In seeking to resolve the definition dilemma, it may be instructive to look for examples of wise people who have grappled with similar difficulties. US Supreme Court Justice Potter Stewart, writing a 1964 opinion relating to obscenity, faced the task of what he called "trying to define what may be indefinable." Rather than offering a clear, comprehensive definition, he simply asserted, "I know it when I see it."
Perhaps that is the best that can be said of underground buildings as well. Some of the examples explored in this book are more, or less, underground than others, but they have an underground attitude. All of them enjoy at least some of the benefits of underground construction. There is, after all, no point in constructing underground buildings unless they offer advantages over more conventional aboveground structures. As explained in this chapter, the advantages are numerous and diverse. We begin by looking at the interiors of buildings and the benefits that affect their occupants. Then we look at the surrounding environment and benefits that affect individual passersby and society at large. Finally, we consider how underground placement affects the structure itself.
Taken the the next level
This book is filled with wonderful pictures that augment the authors descriptions of underground buildings. She writes with wit and demonstrates that undergound buildings have many benefits, including financial and asthetic ones. This book is well worth a read as a detailed resource of information on this topic, as well as being an entertaining "coffee table" book. She explores this issue, which is more common than the average person would believe, and takes it to the next level.
Phenomenal, Practical, Superb Photographs, Detailed
At $29 or less, this book is being given away. This is a museum-quality book in terms of the paper, the photographs, the lay-out, and the cover.
I bought this book in part because land is becoming extremely scarce around the great universities and the central business districts, and I was looking for something to help me think through how to persuade a university to let me put a building into a hill or under a playing field.
This book does that. It is a very fast read, the photographs are priceless--worth 10,000 words each as the Chinese would say--and the only thing I did not find in this book were architectural specifics and photos of underlying infrastructure (pump rooms, air cleaning rooms, etc.)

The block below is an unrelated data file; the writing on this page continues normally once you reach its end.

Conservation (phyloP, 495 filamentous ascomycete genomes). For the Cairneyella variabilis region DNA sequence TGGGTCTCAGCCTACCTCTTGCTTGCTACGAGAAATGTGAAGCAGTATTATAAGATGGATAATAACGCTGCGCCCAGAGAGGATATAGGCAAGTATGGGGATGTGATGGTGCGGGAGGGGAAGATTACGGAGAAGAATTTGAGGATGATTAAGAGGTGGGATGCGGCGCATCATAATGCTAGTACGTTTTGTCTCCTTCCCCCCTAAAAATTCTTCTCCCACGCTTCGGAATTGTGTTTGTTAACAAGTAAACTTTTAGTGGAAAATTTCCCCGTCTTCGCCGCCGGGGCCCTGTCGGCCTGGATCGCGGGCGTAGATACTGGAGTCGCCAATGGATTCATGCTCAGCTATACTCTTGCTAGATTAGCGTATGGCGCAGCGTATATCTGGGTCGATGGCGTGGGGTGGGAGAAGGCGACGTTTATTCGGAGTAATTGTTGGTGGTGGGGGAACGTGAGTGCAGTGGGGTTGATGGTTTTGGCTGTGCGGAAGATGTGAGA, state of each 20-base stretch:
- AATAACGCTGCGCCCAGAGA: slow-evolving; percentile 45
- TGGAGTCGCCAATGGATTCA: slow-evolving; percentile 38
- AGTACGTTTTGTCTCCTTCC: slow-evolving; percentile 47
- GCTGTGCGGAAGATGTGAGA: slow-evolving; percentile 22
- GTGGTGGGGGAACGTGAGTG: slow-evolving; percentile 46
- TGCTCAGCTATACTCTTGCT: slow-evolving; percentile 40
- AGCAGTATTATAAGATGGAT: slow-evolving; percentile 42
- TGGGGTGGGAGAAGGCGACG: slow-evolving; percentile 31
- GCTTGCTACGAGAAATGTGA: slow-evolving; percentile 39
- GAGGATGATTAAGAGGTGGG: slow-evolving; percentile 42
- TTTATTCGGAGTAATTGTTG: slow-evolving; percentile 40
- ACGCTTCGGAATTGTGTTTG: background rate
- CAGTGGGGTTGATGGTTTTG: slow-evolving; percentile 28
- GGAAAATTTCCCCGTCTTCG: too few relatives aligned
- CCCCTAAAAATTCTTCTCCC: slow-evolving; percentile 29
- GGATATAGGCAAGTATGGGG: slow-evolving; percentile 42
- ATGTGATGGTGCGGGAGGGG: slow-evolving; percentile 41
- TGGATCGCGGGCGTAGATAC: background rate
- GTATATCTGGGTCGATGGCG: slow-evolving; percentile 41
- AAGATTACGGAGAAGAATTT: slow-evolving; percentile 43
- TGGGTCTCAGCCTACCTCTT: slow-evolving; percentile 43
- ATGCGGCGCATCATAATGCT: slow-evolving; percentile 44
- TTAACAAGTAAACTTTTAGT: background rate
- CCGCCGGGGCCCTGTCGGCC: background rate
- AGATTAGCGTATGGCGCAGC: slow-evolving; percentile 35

If you are contemplating the need for squeezing a building into an area that is down to the "do not disturb" green space, or if you are contemplating how to exploit existing mines, caverns, or other underground options, this exquisite book is not only useful as a tool for reflection, it will help you "make the sale" to skeptical others you have to get on board.
The author provides a list of 50 places to visit with addresses, telephone numbers, and web sites, a fine resource section for more reading, and an excellent index.
Gorgeous book -- I just wish it were three times as thick!
I have no training whatever in architecture or engineering, but I've always been interested, often fascinated, by unique and unusual buildings. Hall, a technical writer with a slightly groan-producing sense of humor, has put together a survey of below-ground-level structures in the United States, including private homes (whether bunkered and bermed or converted from old missile silos), schools, libraries (such as the Bradley Wing of the Los Angeles Public Library, which I was familiar with), museums, government emergency shelters (Mt. Weather and Cheyenne Mountain are both here), and corporate facilities (Kansas City is full of them). The information provided is just technical enough to make the author's point about the utility and efficiency of building below ground, and there are loads of color photos and architectural drawings. I only wish the book had been several times as thick so it could include non-U.S. structures. Maybe she'll do another volume.